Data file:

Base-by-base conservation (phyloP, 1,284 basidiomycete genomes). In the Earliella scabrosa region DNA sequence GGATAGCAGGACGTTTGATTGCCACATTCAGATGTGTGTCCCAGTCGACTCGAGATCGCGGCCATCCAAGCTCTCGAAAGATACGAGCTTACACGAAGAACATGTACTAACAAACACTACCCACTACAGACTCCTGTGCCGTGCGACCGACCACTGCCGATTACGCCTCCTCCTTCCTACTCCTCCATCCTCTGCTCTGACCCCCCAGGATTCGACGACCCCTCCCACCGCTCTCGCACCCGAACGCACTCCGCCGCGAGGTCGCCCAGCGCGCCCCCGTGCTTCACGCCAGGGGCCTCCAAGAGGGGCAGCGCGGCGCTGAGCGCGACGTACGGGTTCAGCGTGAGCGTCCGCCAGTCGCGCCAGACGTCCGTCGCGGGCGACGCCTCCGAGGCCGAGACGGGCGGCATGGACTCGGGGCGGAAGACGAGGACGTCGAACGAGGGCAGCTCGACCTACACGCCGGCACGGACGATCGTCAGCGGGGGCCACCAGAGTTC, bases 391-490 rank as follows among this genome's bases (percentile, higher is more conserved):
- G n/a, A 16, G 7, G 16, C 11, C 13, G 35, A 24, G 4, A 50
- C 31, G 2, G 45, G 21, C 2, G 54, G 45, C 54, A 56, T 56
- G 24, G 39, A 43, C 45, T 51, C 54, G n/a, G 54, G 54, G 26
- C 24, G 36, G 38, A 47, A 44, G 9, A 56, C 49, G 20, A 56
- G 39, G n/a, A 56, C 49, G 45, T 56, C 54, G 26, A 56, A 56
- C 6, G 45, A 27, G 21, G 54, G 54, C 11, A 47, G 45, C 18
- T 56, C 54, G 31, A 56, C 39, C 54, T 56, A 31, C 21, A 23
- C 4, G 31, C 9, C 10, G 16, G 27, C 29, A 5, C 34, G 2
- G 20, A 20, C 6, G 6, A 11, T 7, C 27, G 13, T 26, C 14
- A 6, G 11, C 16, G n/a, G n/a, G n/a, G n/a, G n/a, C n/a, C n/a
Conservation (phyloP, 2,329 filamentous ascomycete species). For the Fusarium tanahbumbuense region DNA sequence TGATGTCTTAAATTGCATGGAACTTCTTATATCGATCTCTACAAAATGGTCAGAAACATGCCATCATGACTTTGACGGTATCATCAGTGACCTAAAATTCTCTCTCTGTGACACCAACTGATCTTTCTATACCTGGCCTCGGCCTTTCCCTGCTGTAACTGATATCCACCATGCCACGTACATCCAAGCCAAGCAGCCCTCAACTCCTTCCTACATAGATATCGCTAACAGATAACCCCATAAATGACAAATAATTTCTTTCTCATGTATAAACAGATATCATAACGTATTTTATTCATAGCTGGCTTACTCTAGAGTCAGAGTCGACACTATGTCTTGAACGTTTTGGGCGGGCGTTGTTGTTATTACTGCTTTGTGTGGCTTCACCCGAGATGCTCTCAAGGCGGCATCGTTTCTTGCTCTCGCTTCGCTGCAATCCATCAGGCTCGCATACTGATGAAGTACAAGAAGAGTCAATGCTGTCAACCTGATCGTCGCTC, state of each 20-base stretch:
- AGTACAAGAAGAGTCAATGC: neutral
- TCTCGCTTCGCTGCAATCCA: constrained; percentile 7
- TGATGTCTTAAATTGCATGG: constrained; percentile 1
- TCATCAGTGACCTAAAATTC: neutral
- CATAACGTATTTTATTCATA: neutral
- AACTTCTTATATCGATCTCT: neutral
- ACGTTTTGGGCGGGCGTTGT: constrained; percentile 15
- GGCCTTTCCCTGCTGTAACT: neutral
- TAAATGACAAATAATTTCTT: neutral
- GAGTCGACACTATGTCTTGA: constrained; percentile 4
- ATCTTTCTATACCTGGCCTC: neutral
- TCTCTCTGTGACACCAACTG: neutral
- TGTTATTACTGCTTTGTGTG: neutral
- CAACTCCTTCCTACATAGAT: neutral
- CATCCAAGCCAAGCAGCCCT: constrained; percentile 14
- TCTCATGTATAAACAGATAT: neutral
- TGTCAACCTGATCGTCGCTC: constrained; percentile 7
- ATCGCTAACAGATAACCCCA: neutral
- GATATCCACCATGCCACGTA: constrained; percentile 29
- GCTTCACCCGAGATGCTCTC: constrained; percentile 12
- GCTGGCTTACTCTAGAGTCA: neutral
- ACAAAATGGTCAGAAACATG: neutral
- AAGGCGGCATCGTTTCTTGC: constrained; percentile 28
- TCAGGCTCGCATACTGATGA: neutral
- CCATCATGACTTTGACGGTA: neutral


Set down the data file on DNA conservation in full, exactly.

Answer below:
Base-by-base conservation (phyloP, 1,284 basidiomycete genomes). In the Earliella scabrosa region DNA sequence GGATAGCAGGACGTTTGATTGCCACATTCAGATGTGTGTCCCAGTCGACTCGAGATCGCGGCCATCCAAGCTCTCGAAAGATACGAGCTTACACGAAGAACATGTACTAACAAACACTACCCACTACAGACTCCTGTGCCGTGCGACCGACCACTGCCGATTACGCCTCCTCCTTCCTACTCCTCCATCCTCTGCTCTGACCCCCCAGGATTCGACGACCCCTCCCACCGCTCTCGCACCCGAACGCACTCCGCCGCGAGGTCGCCCAGCGCGCCCCCGTGCTTCACGCCAGGGGCCTCCAAGAGGGGCAGCGCGGCGCTGAGCGCGACGTACGGGTTCAGCGTGAGCGTCCGCCAGTCGCGCCAGACGTCCGTCGCGGGCGACGCCTCCGAGGCCGAGACGGGCGGCATGGACTCGGGGCGGAAGACGAGGACGTCGAACGAGGGCAGCTCGACCTACACGCCGGCACGGACGATCGTCAGCGGGGGCCACCAGAGTTC, bases 391-490 rank as follows among this genome's bases (percentile, higher is more conserved):
- G n/a, A 16, G 7, G 16, C 11, C 13, G 35, A 24, G 4, A 50
- C 31, G 2, G 45, G 21, C 2, G 54, G 45, C 54, A 56, T 56
- G 24, G 39, A 43, C 45, T 51, C 54, G n/a, G 54, G 54, G 26
- C 24, G 36, G 38, A 47, A 44, G 9, A 56, C 49, G 20, A 56
- G 39, G n/a, A 56, C 49, G 45, T 56, C 54, G 26, A 56, A 56
- C 6, G 45, A 27, G 21, G 54, G 54, C 11, A 47, G 45, C 18
- T 56, C 54, G 31, A 56, C 39, C 54, T 56, A 31, C 21, A 23
- C 4, G 31, C 9, C 10, G 16, G 27, C 29, A 5, C 34, G 2
- G 20, A 20, C 6, G 6, A 11, T 7, C 27, G 13, T 26, C 14
- A 6, G 11, C 16, G n/a, G n/a, G n/a, G n/a, G n/a, C n/a, C n/a
Conservation (phyloP, 2,329 filamentous ascomycete species). For the Fusarium tanahbumbuense region DNA sequence TGATGTCTTAAATTGCATGGAACTTCTTATATCGATCTCTACAAAATGGTCAGAAACATGCCATCATGACTTTGACGGTATCATCAGTGACCTAAAATTCTCTCTCTGTGACACCAACTGATCTTTCTATACCTGGCCTCGGCCTTTCCCTGCTGTAACTGATATCCACCATGCCACGTACATCCAAGCCAAGCAGCCCTCAACTCCTTCCTACATAGATATCGCTAACAGATAACCCCATAAATGACAAATAATTTCTTTCTCATGTATAAACAGATATCATAACGTATTTTATTCATAGCTGGCTTACTCTAGAGTCAGAGTCGACACTATGTCTTGAACGTTTTGGGCGGGCGTTGTTGTTATTACTGCTTTGTGTGGCTTCACCCGAGATGCTCTCAAGGCGGCATCGTTTCTTGCTCTCGCTTCGCTGCAATCCATCAGGCTCGCATACTGATGAAGTACAAGAAGAGTCAATGCTGTCAACCTGATCGTCGCTC, state of each 20-base stretch:
- AGTACAAGAAGAGTCAATGC: neutral
- TCTCGCTTCGCTGCAATCCA: constrained; percentile 7
- TGATGTCTTAAATTGCATGG: constrained; percentile 1
- TCATCAGTGACCTAAAATTC: neutral
- CATAACGTATTTTATTCATA: neutral
- AACTTCTTATATCGATCTCT: neutral
- ACGTTTTGGGCGGGCGTTGT: constrained; percentile 15
- GGCCTTTCCCTGCTGTAACT: neutral
- TAAATGACAAATAATTTCTT: neutral
- GAGTCGACACTATGTCTTGA: constrained; percentile 4
- ATCTTTCTATACCTGGCCTC: neutral
- TCTCTCTGTGACACCAACTG: neutral
- TGTTATTACTGCTTTGTGTG: neutral
- CAACTCCTTCCTACATAGAT: neutral
- CATCCAAGCCAAGCAGCCCT: constrained; percentile 14
- TCTCATGTATAAACAGATAT: neutral
- TGTCAACCTGATCGTCGCTC: constrained; percentile 7
- ATCGCTAACAGATAACCCCA: neutral
- GATATCCACCATGCCACGTA: constrained; percentile 29
- GCTTCACCCGAGATGCTCTC: constrained; percentile 12
- GCTGGCTTACTCTAGAGTCA: neutral
- ACAAAATGGTCAGAAACATG: neutral
- AAGGCGGCATCGTTTCTTGC: constrained; percentile 28
- TCAGGCTCGCATACTGATGA: neutral
- CCATCATGACTTTGACGGTA: neutral